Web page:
Using the same character artwork as the Japanese cover but using a much richer looking background scene of clouds, the front cover here is a great looking piece that mixes bright and dark with detailed character designs. Misuzu and Haruko really work well together here as it has a very light and ethereal look to it. It's a very appealing design over all, right down to the use of the proper logo. The back cover has images of clouds and feathers obscured behind the dark overlay and are laid out in a very appealing way. Mixes of shots from the show are arranged across it with the discs features along the top and a good summary of the premise. The bottom portion has a good sized technical grid that covers all the basics of what to expect in a very easy to read format. No insert is included with this release nor is there a reversible cover.

Menu:
The design for the menu is an interesting one as it brings in the character artwork of Misuzu from the first volume cover and pairs it with a background shot from the past with feathers floating by. There is a good brief instrumental piece associated with it that really reinforces the laid back nature of the show. The menu is fairly standard design for ADV Films but it has some good little bits to it that show them moving away from the very basic menus they've done for the past year. In an interesting and welcome twist, there is a title card at the end of the volume to look forward to the next volume. The title card is the same as the menu so when it finishes out you're dropped right back to the main menu with little change. It can't be seamless due to DVD limitations but it's a great little thing that ties it all together better. The disc correctly read our players' language presets and played accordingly.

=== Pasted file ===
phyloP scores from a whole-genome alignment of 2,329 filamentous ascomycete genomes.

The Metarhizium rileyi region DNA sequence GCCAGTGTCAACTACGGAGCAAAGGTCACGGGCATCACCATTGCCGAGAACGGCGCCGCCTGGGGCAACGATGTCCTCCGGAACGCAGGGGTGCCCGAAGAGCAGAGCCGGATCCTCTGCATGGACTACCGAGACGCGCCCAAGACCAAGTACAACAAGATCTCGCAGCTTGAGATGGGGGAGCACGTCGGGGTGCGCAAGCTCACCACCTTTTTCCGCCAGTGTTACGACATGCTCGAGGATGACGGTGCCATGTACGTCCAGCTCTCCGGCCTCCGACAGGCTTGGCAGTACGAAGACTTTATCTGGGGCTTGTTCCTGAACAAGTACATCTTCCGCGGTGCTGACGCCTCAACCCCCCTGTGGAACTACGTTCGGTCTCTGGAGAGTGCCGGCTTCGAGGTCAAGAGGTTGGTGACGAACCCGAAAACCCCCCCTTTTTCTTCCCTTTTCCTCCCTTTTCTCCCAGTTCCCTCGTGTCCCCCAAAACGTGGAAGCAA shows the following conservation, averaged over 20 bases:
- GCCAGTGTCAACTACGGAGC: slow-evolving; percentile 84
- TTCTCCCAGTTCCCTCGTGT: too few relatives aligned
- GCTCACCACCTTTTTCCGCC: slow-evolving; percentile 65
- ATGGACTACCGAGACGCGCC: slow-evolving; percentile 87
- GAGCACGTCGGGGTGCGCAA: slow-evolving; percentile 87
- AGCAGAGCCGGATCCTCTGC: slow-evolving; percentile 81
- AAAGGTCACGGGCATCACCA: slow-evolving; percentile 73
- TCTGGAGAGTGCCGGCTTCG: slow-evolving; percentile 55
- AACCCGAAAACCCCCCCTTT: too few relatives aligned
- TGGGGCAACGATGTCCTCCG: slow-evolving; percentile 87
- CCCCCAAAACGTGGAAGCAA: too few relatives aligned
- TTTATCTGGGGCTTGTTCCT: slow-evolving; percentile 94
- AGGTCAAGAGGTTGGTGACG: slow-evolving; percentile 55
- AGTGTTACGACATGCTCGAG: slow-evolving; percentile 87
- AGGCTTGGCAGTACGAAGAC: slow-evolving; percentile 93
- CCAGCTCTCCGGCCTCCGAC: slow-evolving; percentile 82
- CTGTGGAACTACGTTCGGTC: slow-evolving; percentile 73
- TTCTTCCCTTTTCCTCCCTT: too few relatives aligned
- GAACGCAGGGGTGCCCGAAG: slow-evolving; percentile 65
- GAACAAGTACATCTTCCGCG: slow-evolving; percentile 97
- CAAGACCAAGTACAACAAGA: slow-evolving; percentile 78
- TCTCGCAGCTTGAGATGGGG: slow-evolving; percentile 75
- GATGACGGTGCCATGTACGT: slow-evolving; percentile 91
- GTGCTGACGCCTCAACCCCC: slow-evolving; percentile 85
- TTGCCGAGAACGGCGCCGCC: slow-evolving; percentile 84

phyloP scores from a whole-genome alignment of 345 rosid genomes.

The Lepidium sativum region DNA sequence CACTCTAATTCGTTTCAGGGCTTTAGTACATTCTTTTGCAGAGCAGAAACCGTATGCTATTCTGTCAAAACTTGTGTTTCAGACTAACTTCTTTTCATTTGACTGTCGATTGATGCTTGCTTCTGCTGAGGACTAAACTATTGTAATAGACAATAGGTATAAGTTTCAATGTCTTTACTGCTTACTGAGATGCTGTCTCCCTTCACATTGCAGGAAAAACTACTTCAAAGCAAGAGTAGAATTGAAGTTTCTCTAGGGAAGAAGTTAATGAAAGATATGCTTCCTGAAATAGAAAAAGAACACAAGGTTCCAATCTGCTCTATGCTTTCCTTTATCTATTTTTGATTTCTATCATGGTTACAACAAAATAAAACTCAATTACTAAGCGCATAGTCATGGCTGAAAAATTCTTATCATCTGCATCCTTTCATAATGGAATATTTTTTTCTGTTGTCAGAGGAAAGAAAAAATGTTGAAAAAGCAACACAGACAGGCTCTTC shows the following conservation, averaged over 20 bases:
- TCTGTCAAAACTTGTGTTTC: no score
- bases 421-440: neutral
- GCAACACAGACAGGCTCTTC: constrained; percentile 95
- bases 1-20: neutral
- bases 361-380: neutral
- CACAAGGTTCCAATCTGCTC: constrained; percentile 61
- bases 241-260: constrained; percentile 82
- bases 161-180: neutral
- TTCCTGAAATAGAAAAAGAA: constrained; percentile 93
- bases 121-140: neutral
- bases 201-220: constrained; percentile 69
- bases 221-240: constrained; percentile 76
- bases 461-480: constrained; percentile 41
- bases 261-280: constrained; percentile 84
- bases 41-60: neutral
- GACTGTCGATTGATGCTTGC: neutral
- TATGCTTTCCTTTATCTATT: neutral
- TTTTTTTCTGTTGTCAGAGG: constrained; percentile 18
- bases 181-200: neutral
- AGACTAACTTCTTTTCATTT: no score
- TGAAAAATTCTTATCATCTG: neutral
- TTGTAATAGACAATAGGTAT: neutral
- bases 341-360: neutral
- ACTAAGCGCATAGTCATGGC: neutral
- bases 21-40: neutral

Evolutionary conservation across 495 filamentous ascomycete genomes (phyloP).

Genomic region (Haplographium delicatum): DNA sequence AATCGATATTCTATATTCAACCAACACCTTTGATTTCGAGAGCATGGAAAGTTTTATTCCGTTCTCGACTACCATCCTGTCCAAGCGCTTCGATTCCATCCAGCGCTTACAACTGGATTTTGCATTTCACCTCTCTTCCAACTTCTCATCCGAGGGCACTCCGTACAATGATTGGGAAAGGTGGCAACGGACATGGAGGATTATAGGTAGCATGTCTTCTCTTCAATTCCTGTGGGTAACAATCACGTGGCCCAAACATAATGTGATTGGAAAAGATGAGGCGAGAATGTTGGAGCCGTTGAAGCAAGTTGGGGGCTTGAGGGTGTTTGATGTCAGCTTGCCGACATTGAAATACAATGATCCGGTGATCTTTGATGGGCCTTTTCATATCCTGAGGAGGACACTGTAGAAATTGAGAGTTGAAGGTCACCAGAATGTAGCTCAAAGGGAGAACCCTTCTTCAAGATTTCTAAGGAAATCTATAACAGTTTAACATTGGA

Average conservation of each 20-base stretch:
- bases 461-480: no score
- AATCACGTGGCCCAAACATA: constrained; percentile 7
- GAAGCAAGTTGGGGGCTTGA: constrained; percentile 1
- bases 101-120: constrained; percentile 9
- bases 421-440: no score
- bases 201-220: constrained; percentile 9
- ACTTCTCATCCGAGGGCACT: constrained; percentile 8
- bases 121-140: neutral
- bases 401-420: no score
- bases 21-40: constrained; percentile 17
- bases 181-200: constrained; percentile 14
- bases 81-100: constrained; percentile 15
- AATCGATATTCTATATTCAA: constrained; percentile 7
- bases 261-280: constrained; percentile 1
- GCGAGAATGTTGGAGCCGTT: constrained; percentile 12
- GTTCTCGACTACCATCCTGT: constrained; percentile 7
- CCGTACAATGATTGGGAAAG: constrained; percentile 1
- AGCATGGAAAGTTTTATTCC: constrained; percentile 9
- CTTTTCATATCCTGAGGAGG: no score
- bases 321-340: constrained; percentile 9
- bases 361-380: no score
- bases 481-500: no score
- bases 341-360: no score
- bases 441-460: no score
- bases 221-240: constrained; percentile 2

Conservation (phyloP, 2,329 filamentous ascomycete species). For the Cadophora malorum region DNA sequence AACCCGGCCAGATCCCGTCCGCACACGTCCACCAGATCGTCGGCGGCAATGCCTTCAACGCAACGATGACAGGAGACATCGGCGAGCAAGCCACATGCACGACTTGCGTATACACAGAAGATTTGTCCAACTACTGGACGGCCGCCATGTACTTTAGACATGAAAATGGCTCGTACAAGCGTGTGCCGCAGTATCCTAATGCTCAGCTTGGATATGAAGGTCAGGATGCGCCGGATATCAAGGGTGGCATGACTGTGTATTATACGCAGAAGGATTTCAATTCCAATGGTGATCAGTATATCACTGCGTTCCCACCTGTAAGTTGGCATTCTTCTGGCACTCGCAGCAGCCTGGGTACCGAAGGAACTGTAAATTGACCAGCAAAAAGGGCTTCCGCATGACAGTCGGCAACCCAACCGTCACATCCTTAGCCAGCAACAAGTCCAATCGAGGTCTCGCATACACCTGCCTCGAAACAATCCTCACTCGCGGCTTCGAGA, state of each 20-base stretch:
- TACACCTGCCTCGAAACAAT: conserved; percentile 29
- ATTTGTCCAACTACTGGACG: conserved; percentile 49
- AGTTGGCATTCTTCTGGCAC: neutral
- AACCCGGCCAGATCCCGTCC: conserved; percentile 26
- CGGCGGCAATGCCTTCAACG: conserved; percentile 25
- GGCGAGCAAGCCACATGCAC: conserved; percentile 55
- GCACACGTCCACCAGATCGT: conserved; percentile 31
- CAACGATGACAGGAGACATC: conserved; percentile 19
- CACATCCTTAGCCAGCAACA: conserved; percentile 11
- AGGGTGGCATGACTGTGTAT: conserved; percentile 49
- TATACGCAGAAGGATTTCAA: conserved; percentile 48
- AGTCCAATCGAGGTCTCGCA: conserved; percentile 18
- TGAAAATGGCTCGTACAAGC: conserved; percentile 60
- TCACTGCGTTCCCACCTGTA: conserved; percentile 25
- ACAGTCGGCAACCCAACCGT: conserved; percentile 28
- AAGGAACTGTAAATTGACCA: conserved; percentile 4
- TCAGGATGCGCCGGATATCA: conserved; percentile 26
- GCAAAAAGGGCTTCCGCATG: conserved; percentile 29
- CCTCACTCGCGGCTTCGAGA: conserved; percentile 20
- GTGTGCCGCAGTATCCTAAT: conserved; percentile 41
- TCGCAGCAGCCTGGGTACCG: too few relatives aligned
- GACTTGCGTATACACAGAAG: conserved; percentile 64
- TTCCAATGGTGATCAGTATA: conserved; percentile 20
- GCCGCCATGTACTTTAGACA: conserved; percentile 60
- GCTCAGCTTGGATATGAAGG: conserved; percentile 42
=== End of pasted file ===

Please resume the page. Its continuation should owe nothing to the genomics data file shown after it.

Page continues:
Extras:
The extras for this volume are pretty minimal as it only includes a clean version of the opening and closing sequence.

Content: (please note that content portions of a review may contain spoilers)
At the very end of the series, I'm admittedly sitting there wondering what the point of all of it was. Not that every show has to have a point as I've certainly seen my share of them over the years, but when you come away from Air, the predominant feeling is one of sadness as things simply don't end well for the core cast of characters. Most everyone that has been touched upon by either Misuzu or Yukito have come away better for it as their lives became clearer, but for the real core trio of Misuzu, Yukito and Haruko, there is nothing but sadness.

Sometimes you just need a good cry.

The four episodes on this volume are fairly strange in terms of structure. The opening episode is the end of the Dream arc in which we see how things played out for poor Kanna a thousand years ago. After finding her mother and attempting to escape with her, it all ends quite tragically for both her and her mother. What is left from the tragedy is a belief by both Uraha and Ryuya that some day Kanna will be reincarnated and there will be a chance to let her find the happiness that she wants. The only way to help that future goal is for the two of them to sire a child together and pass down the story for generations. Tied with the strong magic that Uraha has learned, it's the best hope that they have, and one that they must complete quickly.